Why I’m okay with coming out of the closet over and over

Guest post by Heather Sexton
Why I'm becoming okay with always coming out of the closet
“Hooray, I’m Gay” Coming Out Card Kit with Confetti from Letters By Bonnie

Coming out is not something that happens once and it’s over.

Coming out is something that happens every time I talk about my wife, or get asked about “my husband” when they see the ring on my finger. Nope, sorry, no husband here.

Coming out is just a part of my life. Maybe if I walked around with a rainbow flag I wouldn’t have to, but I keep it tucked away until PRIDE, so I just know coming out is something I have to do.

As you may recall from past blog posts, the first time I came out was with a bang. Coming out at work was gradual and less dramatic. The anxiety accompanied with the initial big reveal has faded. Nevertheless, I continue to experience coming out over and over again.

I say all of this because, yet again, I was in a situation over the weekend where I had to come out… again. I participated in an event for my graduate degree on campus, which is back in Kentucky. As soon as I found out I had to go and participate in a personal growth group, my nerves went bonkers. Those very nerves made this typically extrovert girl bury herself in her invisible turtle shell. Why? I dreaded having to come out to my group of cohorts. I was just scared. Scared what would be said. Scared how I would be looked at. Scared for the judgement. I put up my armor. Let me tell you, If you’ve never worn armor, it’s fucking exhausting. But, I could have not said a word. I could have kept my armor up and kept my private life private but I feel like that’s wrong. Hiding the fact that I have a wife feels wrong. So, I made the choice — I came out.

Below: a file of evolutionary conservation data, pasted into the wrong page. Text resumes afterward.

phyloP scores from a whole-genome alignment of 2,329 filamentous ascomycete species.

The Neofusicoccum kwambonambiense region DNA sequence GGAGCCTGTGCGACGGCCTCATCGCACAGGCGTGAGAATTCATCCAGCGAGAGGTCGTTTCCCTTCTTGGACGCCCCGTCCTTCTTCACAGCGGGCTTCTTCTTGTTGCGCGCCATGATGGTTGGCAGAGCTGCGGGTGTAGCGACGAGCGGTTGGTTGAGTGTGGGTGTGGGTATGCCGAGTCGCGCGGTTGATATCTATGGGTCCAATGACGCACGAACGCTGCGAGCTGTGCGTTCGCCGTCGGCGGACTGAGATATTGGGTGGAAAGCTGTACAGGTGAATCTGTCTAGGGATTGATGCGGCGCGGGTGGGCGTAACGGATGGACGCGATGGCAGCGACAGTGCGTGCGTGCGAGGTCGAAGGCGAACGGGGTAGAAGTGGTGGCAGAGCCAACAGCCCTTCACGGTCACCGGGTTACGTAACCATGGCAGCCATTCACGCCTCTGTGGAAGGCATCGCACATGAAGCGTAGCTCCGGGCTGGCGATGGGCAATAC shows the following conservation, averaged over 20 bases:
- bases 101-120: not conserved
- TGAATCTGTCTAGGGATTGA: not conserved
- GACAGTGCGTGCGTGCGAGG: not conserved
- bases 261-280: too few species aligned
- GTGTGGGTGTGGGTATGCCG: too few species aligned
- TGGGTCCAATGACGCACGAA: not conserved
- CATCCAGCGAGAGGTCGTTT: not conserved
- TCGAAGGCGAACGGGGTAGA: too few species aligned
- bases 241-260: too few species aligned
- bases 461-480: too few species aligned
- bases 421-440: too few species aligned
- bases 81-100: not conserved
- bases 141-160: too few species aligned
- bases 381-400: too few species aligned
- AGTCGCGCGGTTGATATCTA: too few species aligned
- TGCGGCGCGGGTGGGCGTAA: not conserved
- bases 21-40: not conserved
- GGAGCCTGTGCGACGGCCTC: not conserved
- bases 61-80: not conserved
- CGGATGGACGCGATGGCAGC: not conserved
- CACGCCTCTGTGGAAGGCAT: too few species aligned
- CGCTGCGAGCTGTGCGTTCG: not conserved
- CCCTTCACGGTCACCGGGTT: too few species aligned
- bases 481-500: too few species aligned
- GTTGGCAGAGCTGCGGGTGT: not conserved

How’d it go? Fine. The build up was worse in my mind of course. There were questions which makes me happy. There was a little judgement but there is always judgement of some sort — that’s human nature, I suppose. But for the most part it went well. I always feel that when I come out, someone learns something new. Stereotypes are hopefully challenged and maybe someone who hears my story gets something positive out of it.

The first question I got: how did my kids handle it?

Usually that’s the first question. I don’t know why that is — maybe it’s a religious thing. I don’t know if people assume there is perversion and madness or if it’s just an honest-to-goodness curiosity. No matter the reason, I always answer that my boys are happy.

The unknown is where people have the ability to create assumptions in their mind. Just like any divorce or ending of a relationship that involve kids, there is an adjustment. There was no more of an adjustment for my kids than if I would have introduced them to a guy instead of a girl. They have no biases. They had always been told love looks different for everyone. They saw their mother happy and they were satisfied. Our family is like any other. We love, we lose patience, we laugh, we do normal things. We are so very normal.

So I will continue to come out. I will continue to answer that question and any other over and over again and I will hope that somewhere I am positively affecting change. I hope at some point I won’t have to come out and it will be completely normal. I hope assumptions will exist less and less.

Until then, it’s well worth the nerves and coming out over and over again to hopefully alleviate biases.

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